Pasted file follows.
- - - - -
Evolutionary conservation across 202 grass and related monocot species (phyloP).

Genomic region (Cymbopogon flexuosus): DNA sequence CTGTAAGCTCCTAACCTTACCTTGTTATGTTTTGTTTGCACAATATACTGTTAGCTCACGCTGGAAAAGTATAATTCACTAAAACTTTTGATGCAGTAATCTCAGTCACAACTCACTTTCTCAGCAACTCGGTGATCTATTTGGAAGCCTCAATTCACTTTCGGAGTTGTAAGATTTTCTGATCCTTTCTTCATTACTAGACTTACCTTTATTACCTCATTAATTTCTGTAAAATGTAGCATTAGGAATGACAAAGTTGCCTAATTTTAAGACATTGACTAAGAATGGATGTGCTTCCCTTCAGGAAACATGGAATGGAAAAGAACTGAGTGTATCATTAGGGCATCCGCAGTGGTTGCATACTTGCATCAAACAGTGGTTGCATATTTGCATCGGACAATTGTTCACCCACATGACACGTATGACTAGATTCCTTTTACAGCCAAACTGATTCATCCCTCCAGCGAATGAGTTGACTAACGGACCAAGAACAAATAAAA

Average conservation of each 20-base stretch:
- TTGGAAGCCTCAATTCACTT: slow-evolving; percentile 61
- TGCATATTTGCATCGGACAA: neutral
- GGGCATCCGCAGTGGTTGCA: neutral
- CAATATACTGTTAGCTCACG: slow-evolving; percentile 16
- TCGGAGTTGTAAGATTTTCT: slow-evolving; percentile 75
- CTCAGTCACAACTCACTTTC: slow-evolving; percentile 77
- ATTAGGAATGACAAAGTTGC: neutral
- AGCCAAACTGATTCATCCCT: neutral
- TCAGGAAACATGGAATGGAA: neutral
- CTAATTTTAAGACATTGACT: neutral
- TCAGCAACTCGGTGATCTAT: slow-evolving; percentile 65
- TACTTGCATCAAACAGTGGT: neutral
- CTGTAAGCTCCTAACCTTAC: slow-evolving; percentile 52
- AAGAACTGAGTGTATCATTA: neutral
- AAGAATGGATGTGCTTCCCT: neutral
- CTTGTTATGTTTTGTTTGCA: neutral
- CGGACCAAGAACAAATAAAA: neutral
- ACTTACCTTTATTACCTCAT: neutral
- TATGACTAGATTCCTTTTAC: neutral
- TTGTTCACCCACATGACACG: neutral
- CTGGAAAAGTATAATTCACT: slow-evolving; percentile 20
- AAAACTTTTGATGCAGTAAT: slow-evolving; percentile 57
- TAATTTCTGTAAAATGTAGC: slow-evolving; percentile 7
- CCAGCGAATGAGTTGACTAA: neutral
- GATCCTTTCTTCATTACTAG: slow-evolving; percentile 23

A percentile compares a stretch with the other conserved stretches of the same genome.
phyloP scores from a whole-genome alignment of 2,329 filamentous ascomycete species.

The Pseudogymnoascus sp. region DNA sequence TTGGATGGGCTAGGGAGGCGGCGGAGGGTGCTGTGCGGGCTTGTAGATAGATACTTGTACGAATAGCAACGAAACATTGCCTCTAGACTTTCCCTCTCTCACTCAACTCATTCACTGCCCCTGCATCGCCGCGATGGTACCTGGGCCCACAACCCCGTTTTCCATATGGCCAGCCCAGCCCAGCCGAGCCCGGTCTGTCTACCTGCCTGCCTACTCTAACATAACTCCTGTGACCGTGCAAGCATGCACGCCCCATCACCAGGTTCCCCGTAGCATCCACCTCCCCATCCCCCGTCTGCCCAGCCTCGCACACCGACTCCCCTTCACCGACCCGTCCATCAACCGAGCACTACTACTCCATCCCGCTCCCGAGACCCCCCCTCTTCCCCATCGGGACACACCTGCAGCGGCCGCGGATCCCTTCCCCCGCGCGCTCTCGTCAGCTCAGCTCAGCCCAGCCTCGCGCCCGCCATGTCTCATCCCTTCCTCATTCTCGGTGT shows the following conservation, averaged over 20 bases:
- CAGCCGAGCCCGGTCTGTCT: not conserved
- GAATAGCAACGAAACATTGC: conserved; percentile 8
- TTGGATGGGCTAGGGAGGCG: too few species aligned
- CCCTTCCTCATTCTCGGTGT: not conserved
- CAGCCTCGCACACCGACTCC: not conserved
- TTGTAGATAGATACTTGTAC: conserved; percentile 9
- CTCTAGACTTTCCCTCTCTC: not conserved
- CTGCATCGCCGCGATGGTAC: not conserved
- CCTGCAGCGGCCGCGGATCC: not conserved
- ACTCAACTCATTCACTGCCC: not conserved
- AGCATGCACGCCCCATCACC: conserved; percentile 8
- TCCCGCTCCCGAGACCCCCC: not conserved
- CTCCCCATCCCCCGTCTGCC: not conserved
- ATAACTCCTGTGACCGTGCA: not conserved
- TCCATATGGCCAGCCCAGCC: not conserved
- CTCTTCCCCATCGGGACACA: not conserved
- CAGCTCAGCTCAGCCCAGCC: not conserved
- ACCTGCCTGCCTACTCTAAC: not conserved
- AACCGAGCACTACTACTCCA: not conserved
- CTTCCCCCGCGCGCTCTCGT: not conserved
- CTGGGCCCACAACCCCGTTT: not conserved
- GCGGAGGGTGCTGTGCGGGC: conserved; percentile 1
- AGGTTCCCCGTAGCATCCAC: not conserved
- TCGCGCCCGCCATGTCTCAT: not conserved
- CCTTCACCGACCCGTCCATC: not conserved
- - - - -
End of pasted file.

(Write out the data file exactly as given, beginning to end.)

Evolutionary conservation across 202 grass and related monocot species (phyloP).

Genomic region (Cymbopogon flexuosus): DNA sequence CTGTAAGCTCCTAACCTTACCTTGTTATGTTTTGTTTGCACAATATACTGTTAGCTCACGCTGGAAAAGTATAATTCACTAAAACTTTTGATGCAGTAATCTCAGTCACAACTCACTTTCTCAGCAACTCGGTGATCTATTTGGAAGCCTCAATTCACTTTCGGAGTTGTAAGATTTTCTGATCCTTTCTTCATTACTAGACTTACCTTTATTACCTCATTAATTTCTGTAAAATGTAGCATTAGGAATGACAAAGTTGCCTAATTTTAAGACATTGACTAAGAATGGATGTGCTTCCCTTCAGGAAACATGGAATGGAAAAGAACTGAGTGTATCATTAGGGCATCCGCAGTGGTTGCATACTTGCATCAAACAGTGGTTGCATATTTGCATCGGACAATTGTTCACCCACATGACACGTATGACTAGATTCCTTTTACAGCCAAACTGATTCATCCCTCCAGCGAATGAGTTGACTAACGGACCAAGAACAAATAAAA

Average conservation of each 20-base stretch:
- TTGGAAGCCTCAATTCACTT: slow-evolving; percentile 61
- TGCATATTTGCATCGGACAA: neutral
- GGGCATCCGCAGTGGTTGCA: neutral
- CAATATACTGTTAGCTCACG: slow-evolving; percentile 16
- TCGGAGTTGTAAGATTTTCT: slow-evolving; percentile 75
- CTCAGTCACAACTCACTTTC: slow-evolving; percentile 77
- ATTAGGAATGACAAAGTTGC: neutral
- AGCCAAACTGATTCATCCCT: neutral
- TCAGGAAACATGGAATGGAA: neutral
- CTAATTTTAAGACATTGACT: neutral
- TCAGCAACTCGGTGATCTAT: slow-evolving; percentile 65
- TACTTGCATCAAACAGTGGT: neutral
- CTGTAAGCTCCTAACCTTAC: slow-evolving; percentile 52
- AAGAACTGAGTGTATCATTA: neutral
- AAGAATGGATGTGCTTCCCT: neutral
- CTTGTTATGTTTTGTTTGCA: neutral
- CGGACCAAGAACAAATAAAA: neutral
- ACTTACCTTTATTACCTCAT: neutral
- TATGACTAGATTCCTTTTAC: neutral
- TTGTTCACCCACATGACACG: neutral
- CTGGAAAAGTATAATTCACT: slow-evolving; percentile 20
- AAAACTTTTGATGCAGTAAT: slow-evolving; percentile 57
- TAATTTCTGTAAAATGTAGC: slow-evolving; percentile 7
- CCAGCGAATGAGTTGACTAA: neutral
- GATCCTTTCTTCATTACTAG: slow-evolving; percentile 23

A percentile compares a stretch with the other conserved stretches of the same genome.
phyloP scores from a whole-genome alignment of 2,329 filamentous ascomycete species.

The Pseudogymnoascus sp. region DNA sequence TTGGATGGGCTAGGGAGGCGGCGGAGGGTGCTGTGCGGGCTTGTAGATAGATACTTGTACGAATAGCAACGAAACATTGCCTCTAGACTTTCCCTCTCTCACTCAACTCATTCACTGCCCCTGCATCGCCGCGATGGTACCTGGGCCCACAACCCCGTTTTCCATATGGCCAGCCCAGCCCAGCCGAGCCCGGTCTGTCTACCTGCCTGCCTACTCTAACATAACTCCTGTGACCGTGCAAGCATGCACGCCCCATCACCAGGTTCCCCGTAGCATCCACCTCCCCATCCCCCGTCTGCCCAGCCTCGCACACCGACTCCCCTTCACCGACCCGTCCATCAACCGAGCACTACTACTCCATCCCGCTCCCGAGACCCCCCCTCTTCCCCATCGGGACACACCTGCAGCGGCCGCGGATCCCTTCCCCCGCGCGCTCTCGTCAGCTCAGCTCAGCCCAGCCTCGCGCCCGCCATGTCTCATCCCTTCCTCATTCTCGGTGT shows the following conservation, averaged over 20 bases:
- CAGCCGAGCCCGGTCTGTCT: not conserved
- GAATAGCAACGAAACATTGC: conserved; percentile 8
- TTGGATGGGCTAGGGAGGCG: too few species aligned
- CCCTTCCTCATTCTCGGTGT: not conserved
- CAGCCTCGCACACCGACTCC: not conserved
- TTGTAGATAGATACTTGTAC: conserved; percentile 9
- CTCTAGACTTTCCCTCTCTC: not conserved
- CTGCATCGCCGCGATGGTAC: not conserved
- CCTGCAGCGGCCGCGGATCC: not conserved
- ACTCAACTCATTCACTGCCC: not conserved
- AGCATGCACGCCCCATCACC: conserved; percentile 8
- TCCCGCTCCCGAGACCCCCC: not conserved
- CTCCCCATCCCCCGTCTGCC: not conserved
- ATAACTCCTGTGACCGTGCA: not conserved
- TCCATATGGCCAGCCCAGCC: not conserved
- CTCTTCCCCATCGGGACACA: not conserved
- CAGCTCAGCTCAGCCCAGCC: not conserved
- ACCTGCCTGCCTACTCTAAC: not conserved
- AACCGAGCACTACTACTCCA: not conserved
- CTTCCCCCGCGCGCTCTCGT: not conserved
- CTGGGCCCACAACCCCGTTT: not conserved
- GCGGAGGGTGCTGTGCGGGC: conserved; percentile 1
- AGGTTCCCCGTAGCATCCAC: not conserved
- TCGCGCCCGCCATGTCTCAT: not conserved
- CCTTCACCGACCCGTCCATC: not conserved